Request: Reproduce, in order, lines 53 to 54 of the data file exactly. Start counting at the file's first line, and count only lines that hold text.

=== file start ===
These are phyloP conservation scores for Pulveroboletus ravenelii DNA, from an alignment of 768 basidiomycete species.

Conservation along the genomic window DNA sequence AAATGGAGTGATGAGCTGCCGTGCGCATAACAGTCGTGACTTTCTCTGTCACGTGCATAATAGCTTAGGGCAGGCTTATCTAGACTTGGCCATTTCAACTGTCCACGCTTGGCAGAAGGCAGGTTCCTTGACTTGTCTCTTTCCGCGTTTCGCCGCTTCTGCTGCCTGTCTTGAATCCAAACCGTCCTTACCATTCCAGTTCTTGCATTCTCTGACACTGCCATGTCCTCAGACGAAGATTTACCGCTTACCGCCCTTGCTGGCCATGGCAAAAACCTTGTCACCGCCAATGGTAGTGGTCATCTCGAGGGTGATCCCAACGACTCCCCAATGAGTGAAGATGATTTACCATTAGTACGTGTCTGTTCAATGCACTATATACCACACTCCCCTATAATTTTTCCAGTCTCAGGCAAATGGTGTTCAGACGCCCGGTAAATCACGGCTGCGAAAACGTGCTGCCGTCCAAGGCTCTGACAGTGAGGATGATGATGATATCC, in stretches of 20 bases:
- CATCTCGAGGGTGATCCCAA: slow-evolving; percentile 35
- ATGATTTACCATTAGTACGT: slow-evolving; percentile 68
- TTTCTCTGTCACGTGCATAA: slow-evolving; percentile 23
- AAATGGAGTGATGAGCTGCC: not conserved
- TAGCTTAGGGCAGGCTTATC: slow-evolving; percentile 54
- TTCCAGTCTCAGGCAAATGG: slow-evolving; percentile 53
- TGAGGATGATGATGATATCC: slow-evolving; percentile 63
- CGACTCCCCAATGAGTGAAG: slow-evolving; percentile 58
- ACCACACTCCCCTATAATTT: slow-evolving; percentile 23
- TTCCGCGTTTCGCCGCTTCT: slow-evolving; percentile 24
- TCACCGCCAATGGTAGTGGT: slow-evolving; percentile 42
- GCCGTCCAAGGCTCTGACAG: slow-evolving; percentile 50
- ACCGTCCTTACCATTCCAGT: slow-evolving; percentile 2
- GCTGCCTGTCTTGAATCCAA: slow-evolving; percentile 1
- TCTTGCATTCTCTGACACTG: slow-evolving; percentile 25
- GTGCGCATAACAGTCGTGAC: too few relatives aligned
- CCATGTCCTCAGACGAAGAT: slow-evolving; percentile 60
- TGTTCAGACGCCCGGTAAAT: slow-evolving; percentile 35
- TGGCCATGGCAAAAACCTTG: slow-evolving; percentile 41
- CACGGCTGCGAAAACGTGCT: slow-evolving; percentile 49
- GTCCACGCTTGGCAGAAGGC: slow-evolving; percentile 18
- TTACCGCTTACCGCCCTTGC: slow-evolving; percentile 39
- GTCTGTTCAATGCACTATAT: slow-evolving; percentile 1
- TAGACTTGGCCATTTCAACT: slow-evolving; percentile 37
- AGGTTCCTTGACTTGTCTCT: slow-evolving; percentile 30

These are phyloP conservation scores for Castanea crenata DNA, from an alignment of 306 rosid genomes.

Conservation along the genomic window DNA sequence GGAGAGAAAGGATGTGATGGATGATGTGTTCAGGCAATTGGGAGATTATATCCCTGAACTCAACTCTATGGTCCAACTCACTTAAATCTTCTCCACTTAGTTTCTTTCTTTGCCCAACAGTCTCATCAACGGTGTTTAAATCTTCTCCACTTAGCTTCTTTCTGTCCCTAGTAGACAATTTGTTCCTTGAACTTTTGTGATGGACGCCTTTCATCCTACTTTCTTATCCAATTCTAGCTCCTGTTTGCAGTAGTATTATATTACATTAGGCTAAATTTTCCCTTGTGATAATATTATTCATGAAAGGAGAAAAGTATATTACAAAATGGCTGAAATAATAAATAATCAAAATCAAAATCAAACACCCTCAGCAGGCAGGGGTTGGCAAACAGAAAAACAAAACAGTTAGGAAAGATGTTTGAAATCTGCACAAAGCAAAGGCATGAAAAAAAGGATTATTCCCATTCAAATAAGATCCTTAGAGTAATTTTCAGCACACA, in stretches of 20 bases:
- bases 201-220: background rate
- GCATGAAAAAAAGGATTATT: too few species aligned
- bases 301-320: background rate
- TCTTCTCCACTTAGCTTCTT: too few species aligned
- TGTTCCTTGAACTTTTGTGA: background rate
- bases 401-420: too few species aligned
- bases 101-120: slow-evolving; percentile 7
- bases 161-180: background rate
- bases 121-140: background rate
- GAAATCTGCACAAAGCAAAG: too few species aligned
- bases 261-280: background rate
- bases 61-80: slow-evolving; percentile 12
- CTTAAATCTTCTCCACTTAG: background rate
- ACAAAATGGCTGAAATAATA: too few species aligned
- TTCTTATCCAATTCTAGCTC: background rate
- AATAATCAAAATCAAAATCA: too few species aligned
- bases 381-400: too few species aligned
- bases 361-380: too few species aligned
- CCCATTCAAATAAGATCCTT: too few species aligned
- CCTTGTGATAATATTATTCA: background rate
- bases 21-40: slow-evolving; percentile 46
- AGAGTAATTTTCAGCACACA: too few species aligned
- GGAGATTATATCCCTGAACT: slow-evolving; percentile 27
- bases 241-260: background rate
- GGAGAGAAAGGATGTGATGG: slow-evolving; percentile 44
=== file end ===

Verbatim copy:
- bases 241-260: background rate
- GGAGAGAAAGGATGTGATGG: slow-evolving; percentile 44